University has ample opportunity to insure adequate stand-
ards in our educational work, while the fine achievement
of the Princeton group on the field thus receives the recog-
nition of their alma mater.

Page Tz\.'o



We Enter the Field of Higher Education:

This direct and active participation of Princeton
University in our work is closely related to another signi-
ficant development of the past year — the affiliation we
have formed with Peking University, the union American
and English institution of higher learning for the capital
of China. Just as a small group of brilliant and devoted
American educators set standards for the modern educa-
tional renaissance of Japan, so a few strateg-ically located
American institutions have set standards for the modern
educational development of China. The present promising
growth of Chinese schools, colleges, technical institutions,
and universities, both private and governmental, is to be
traced in large measure to the pioneer work done by these
outstanding American schools, — such as the Canton
Christian College in the far south, St. John's University
in Shanghai, Nanking University in the old capital city,
Yale-in-China in the centre of the country, and a few addi-
tional institutions strategically placed. Most fortunately
located of all these is Peking University, in the city which
is not only the capital of China but, in a certain sense, the
potential capital of the entire Orient. Fortunate not only
in its location but also in its far-sighted and liberal leader-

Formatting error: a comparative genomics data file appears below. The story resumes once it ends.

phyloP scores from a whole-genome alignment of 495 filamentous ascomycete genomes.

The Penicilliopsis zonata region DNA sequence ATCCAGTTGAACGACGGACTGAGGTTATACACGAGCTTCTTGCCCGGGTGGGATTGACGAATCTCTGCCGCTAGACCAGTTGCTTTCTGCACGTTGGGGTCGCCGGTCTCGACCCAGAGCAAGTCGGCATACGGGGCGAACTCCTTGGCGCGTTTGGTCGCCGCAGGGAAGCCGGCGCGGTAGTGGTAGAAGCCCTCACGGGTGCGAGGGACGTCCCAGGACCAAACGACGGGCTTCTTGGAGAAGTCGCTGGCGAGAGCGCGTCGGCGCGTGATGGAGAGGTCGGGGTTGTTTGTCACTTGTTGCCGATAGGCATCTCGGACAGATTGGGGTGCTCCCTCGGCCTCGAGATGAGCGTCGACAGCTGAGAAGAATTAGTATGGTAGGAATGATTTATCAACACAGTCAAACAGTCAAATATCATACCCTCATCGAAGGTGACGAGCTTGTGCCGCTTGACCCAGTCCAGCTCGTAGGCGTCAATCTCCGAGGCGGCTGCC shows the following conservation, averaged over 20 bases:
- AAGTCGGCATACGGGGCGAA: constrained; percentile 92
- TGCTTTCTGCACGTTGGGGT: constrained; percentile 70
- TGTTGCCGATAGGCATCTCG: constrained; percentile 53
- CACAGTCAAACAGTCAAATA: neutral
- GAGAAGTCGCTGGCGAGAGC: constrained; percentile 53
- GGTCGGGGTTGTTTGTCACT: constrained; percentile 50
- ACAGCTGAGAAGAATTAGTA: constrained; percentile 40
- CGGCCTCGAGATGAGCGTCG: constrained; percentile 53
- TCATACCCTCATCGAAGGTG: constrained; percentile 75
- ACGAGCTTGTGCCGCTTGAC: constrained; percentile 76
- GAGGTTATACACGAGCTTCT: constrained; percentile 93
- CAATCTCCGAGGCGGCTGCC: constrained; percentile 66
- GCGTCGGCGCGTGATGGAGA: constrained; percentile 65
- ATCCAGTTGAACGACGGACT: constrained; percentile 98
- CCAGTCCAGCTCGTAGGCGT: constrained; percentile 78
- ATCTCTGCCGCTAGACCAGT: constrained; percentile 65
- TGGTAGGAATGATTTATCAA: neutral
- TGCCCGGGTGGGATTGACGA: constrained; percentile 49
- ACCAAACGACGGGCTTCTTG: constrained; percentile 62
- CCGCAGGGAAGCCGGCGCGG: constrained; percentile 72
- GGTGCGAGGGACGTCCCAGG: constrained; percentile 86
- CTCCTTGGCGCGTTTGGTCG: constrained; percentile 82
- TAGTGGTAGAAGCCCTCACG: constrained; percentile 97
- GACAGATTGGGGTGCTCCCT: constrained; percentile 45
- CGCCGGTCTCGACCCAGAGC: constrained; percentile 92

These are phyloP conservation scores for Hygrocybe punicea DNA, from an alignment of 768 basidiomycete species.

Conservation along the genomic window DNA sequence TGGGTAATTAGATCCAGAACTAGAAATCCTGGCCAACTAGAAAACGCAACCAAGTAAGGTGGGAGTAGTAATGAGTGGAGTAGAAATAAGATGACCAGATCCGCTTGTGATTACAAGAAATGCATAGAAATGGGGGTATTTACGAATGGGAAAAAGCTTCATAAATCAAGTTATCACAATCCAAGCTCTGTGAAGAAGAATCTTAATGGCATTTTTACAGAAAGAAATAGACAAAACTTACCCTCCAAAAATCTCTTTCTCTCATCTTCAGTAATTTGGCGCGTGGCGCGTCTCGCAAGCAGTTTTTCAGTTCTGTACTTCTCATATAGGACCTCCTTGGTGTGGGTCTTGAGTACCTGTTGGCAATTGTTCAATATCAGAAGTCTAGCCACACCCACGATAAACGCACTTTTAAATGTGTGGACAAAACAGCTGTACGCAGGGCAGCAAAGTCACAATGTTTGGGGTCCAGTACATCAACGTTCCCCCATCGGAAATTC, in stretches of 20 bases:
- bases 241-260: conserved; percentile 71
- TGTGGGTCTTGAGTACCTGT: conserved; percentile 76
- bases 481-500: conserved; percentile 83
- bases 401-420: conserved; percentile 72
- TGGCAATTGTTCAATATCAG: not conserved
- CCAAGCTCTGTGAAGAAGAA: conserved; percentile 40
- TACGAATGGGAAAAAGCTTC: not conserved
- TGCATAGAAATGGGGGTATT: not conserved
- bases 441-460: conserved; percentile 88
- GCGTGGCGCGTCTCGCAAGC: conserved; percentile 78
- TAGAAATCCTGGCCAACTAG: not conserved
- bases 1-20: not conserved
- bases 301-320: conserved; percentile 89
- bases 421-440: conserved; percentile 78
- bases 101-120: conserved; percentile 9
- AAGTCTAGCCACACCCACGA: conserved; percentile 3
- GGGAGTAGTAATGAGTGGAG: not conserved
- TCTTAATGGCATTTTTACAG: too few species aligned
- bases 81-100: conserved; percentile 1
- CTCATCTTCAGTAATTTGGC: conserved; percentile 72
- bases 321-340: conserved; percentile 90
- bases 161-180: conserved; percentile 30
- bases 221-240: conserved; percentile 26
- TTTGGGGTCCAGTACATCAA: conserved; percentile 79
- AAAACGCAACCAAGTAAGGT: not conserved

ship, under the presidency of Dr. John Leighton Stuart,
Peking University will be limited in its formative influence
in China only by the limit placed upon its finances.

Because of the established influence of the Princeton
group in Peking and the extensive work they have already
accomplished, Peking University has invited us into an
affiliation whereby we shall undertake to develop, first the
departments of sociology and political science, and later
probably those of business administration and economics.
After careful consideration we decided that our growth in
the direction of higher education would not only bring our
program into still more complete and appropriate relation-
ship with the mother institution at home, but would also
encourage the more rapid transfer of the extensive practical
program already developed into the hands of competent
Chinese leaders. As will appear hereafter, this transfer
has already been gradually proceeding.

Page Three



The terms upon which we might affiliate with Peking
University have been carefully studied and adopted in de-
tail by both organizations. The promising development
that has already taken place in this direction on the field
will appear later in this report.



Relations With International Committee Not Altered:

This planning of a superstructure of higher education
upon the basis of our foundation of practical service does
not require any modification of our long established re-
lation with the International Committee of the Y. M. C. A.
The Committee has served us generously as fiscal agent,
thereby largely reducing our own task, and has given' our
representatives in China all the advantages of insurance,
retirement fund, and other privileges which it would be
difficult for us to provide. Moreover, the major portion of
our program in Peking is still identified with the national
Y. M. C. A. in China. Whatever change may take place in
relationship between that organization and our own will
come about gradually without disturbance to the best in-




-1 I



i i I III






"IPs




The Y. M. C. A. Building
From tins centre Princeton-in-P eking now reaches out through
various activities into the wide-spread city of a million inhabitants.

Page Four




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Chinese and Ainejic


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Online LibraryPrinceton University. Princeton-in-PekingPrinceton work in Peking .. (Volume 3) → online text (page 1 of 2)